NEW YORK—Recently, movies like “The Help” and “The Blind Side” have been trending on social media platforms because they can “help people understand systemic racism better.” I’m here to tell you why that is not the case. While these are great movies to watch on a rainy day, “white savior” films are not the direction you want to start in to educate yourself. While the movies are comical and good to watch for enjoyment purposes, they are not good for educational purposes. A “white savior” is a white person that tries to “fix” a person of color’s (POC’s) situation without understanding what they truly need or their history. White savior films place white people in a heroic light and focus on the white voices in the movie.
To truly educate yourself on systemic racism you should begin by supporting Black filmmakers. Black made films are particularly enjoyable because of the unique perspective they have on life. Watching these films can open your eyes to the struggles and the oppression African-Americans face so often. Most people choose what they want to see around them; so, this is a chance to see and understand how important this matter is. Not only can you learn from a different perspective but you can also expose yourself to more Black filmmakers and actors. This kind of exposure is important because the viewer can learn from the filmmakers’ personal experiences. The attention directed towards the movies gives the filmmakers a bigger platform to share their opinions.
Here is a list of movies and TV shows to educate yourself on The Black Lives Matter Movement and systemic racism:
The Hate U Give
“The Hate U Give” is a movie that represents exactly what police brutality and systemic racism are through the eyes of Starr Carter, the protagonist. The viewers follow Starr on her journey to cope with the killing of her childhood best friend while she lives a double life with her friends from home and school.
“13th” is a documentary about mass incarceration, the 13th amendment and the prison system in the United States. Like the other films on this list, it also discusses our nation’s history of racial inequality.
The movie “Selma” is a complete record of Dr. Martin Luther King Jr.’s three-month campaign period in 1965 that led us to an equal voting rights system. The movie’s title relates to the famous march conducted during the 18-day-period from Selma to Montgomery, Alabama. King’s efforts led President Lyndon B. Johnson to sign the Voting Rights Act of 1965.
“Moonlight” is a movie about an African-American boy named Chiron. The movie depicts Chiron (aka Little) growing up in a drug and crime-ridden Miami. His mother is under the influence of crack so he finds a home with a drug dealer and his girlfriend who help raise him. Throughout the movie, Chiron discovers his sexuality as a gay man while dealing with his own pain.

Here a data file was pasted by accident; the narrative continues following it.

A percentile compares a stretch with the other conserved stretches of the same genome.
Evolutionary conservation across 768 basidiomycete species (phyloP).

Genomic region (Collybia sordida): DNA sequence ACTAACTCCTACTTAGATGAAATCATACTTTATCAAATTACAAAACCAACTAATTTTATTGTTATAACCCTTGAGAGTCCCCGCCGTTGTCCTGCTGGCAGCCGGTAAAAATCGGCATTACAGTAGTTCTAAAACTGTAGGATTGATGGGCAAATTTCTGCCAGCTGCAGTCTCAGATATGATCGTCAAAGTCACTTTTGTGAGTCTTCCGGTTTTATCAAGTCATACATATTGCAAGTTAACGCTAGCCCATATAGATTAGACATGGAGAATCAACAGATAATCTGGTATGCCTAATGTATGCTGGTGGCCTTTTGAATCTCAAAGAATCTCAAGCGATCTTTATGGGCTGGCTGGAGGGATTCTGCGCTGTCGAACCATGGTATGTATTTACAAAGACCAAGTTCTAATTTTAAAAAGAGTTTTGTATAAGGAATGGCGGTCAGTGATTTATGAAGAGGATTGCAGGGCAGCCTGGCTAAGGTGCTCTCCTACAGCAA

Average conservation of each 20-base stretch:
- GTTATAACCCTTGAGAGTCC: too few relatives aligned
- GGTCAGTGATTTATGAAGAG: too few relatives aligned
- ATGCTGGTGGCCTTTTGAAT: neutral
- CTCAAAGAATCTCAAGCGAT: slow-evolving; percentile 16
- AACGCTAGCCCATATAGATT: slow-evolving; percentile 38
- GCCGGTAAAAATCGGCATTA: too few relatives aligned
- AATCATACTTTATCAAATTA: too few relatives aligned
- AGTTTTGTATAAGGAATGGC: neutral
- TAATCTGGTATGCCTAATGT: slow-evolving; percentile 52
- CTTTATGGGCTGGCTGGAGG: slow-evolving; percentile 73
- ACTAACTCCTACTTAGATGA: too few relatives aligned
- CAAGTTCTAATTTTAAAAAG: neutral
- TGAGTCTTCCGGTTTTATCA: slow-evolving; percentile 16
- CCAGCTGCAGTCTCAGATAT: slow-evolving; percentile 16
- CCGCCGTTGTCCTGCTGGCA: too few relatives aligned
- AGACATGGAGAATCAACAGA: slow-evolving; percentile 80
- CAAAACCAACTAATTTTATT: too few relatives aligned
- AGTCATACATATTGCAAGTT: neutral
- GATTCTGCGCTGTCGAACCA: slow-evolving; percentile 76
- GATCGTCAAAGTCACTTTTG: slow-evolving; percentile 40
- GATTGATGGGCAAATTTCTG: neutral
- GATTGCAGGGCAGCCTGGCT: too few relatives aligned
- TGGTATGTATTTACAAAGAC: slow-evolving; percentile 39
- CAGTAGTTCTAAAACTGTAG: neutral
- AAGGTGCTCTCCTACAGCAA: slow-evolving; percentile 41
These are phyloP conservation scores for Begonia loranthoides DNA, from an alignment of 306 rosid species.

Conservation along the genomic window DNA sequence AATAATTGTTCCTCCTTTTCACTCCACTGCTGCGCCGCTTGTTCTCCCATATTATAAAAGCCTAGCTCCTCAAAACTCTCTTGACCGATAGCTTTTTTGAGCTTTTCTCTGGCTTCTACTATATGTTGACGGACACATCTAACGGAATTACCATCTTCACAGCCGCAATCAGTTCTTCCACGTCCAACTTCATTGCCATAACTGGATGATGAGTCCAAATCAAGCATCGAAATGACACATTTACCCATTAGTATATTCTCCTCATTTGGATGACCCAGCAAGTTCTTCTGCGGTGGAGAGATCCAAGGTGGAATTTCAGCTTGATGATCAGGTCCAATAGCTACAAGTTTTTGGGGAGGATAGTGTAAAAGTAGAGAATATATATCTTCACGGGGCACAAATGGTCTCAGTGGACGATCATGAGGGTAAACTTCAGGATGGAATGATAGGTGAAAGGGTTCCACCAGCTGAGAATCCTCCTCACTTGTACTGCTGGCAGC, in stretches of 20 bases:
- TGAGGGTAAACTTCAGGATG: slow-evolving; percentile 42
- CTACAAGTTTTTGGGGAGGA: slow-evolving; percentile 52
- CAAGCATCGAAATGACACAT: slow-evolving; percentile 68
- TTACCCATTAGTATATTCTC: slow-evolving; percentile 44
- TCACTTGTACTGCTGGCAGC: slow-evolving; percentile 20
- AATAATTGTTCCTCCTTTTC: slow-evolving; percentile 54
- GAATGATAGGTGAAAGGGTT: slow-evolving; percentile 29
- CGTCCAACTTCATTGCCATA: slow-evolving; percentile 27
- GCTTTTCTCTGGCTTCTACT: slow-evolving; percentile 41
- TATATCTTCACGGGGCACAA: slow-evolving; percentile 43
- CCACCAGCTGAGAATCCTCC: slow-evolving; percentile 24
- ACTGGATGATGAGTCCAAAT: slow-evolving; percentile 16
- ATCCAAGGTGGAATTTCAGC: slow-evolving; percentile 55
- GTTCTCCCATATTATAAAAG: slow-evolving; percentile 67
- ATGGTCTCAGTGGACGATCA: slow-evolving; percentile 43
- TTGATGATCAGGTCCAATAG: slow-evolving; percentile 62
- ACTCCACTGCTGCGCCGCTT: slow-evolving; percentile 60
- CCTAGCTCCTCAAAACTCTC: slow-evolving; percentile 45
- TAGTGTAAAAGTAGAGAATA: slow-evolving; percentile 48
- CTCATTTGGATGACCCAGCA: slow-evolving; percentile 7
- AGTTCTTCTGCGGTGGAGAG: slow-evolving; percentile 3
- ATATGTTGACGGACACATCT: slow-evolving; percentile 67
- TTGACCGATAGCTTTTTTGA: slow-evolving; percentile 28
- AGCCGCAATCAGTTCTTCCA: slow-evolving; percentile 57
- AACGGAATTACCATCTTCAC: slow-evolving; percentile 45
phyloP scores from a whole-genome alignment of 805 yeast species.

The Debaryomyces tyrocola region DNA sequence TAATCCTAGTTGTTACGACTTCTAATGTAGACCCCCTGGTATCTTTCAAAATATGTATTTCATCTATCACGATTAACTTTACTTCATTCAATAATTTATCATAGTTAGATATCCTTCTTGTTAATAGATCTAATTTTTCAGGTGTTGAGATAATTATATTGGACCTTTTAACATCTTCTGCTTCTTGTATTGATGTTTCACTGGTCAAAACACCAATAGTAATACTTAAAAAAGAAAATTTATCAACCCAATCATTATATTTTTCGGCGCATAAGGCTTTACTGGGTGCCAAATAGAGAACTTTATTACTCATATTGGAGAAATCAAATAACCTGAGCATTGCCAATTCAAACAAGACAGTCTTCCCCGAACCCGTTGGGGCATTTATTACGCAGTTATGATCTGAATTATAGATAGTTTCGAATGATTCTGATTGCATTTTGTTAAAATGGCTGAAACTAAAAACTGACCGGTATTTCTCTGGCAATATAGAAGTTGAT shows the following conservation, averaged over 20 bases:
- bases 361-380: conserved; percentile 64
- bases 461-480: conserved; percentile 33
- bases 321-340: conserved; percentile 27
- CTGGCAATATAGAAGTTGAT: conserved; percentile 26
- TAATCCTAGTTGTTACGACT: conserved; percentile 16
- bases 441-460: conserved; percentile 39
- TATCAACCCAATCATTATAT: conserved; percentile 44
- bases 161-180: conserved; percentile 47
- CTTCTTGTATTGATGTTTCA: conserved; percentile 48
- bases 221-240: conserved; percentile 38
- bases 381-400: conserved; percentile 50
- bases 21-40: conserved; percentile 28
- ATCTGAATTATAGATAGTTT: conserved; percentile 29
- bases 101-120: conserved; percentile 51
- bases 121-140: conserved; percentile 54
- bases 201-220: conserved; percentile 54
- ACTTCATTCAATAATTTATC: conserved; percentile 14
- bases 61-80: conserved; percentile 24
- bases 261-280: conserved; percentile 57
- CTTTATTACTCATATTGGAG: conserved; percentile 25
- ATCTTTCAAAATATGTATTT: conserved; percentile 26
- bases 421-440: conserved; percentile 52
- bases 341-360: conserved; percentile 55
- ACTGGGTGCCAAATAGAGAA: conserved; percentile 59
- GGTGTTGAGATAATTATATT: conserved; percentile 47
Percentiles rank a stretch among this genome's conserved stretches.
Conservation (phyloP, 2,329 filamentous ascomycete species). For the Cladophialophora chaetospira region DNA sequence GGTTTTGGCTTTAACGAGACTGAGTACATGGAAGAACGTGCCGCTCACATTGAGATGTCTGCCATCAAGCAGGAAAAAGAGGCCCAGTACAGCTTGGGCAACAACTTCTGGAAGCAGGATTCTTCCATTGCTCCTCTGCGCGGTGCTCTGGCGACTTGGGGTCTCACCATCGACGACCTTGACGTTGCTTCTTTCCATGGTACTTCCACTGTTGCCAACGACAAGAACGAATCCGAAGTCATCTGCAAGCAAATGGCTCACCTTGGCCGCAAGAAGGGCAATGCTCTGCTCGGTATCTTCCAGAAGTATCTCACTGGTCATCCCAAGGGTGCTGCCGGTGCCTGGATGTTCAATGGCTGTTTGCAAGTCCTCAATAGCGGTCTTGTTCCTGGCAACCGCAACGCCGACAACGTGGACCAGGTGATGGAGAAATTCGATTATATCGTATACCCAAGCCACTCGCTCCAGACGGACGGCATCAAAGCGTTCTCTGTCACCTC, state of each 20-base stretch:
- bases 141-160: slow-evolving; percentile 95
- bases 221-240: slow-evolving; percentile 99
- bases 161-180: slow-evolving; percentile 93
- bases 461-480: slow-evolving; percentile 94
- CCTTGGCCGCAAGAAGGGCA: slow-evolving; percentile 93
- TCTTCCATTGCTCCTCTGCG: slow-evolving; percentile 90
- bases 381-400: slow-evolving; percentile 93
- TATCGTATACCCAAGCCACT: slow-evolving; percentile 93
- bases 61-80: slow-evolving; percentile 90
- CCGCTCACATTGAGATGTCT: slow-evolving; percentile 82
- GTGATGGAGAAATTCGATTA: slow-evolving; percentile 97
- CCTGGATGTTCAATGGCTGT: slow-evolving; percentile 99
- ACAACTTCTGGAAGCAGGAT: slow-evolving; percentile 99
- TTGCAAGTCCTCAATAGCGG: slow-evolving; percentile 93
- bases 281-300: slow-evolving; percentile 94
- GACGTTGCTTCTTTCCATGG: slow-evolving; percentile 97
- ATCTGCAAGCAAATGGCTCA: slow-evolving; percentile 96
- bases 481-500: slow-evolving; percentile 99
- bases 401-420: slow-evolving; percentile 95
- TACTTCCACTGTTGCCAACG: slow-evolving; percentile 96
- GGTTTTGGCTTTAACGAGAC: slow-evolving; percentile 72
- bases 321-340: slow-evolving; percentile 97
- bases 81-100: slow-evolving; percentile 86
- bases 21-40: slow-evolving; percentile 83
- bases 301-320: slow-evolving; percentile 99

If Beale Street Could Talk
“If Beale Street Could Talk” is about an engaged couple by the names Tish and Fonny (Alonzo Hunt) living in Harlem during the early 1970s. Pregnant Tish is separated from Fonny when he is falsely arrested for raping a Puerto Rican woman.
The Great Debaters
“The Great Debaters” is a movie about the poet and professor Melvin B. Tolson who teaches at Wiley College in 1935. He has the idea to create the college’s first debate team. Melvin struggles to get the team started, but eventually, the team is composed of promising students who compete against Harvard’s debate champions.
“Just Mercy” is about a Harvard law graduate, Bryan Stevenson, who is on a mission to advocate for those who are wrongly condemned in Alabama. His first case, Walter McMillan, was charged with a death sentence after allegedly murdering an 18-year-old girl.
Dear White People
The television show “Dear White People” is about Samantha White, a mixed student at Winchester University. Sam runs the radio show “Dear White People” which dives into racist incidents on campus. Her story surrounds how her friends “clap back” at racists while finding their own love lives and their individual family dynamics. The three seasoned show is full of surprises and constant humor while discussing difficult topics.
When They See Us
“When They See Us” is a television show based on the famous and tragic story of the Central Park Five. A jogger was raped in Central Park and five teens were wrongly arrested for the crime in 1989. The short show explores the teens’ exoneration and eventual settlement for $41 million dollars.
From reading this article and, hopefully, watching the movies and TV shows, I hope you gained a better understanding of what African Americans struggle with and an overall understanding of the Black Lives Matter movement and what it stands for.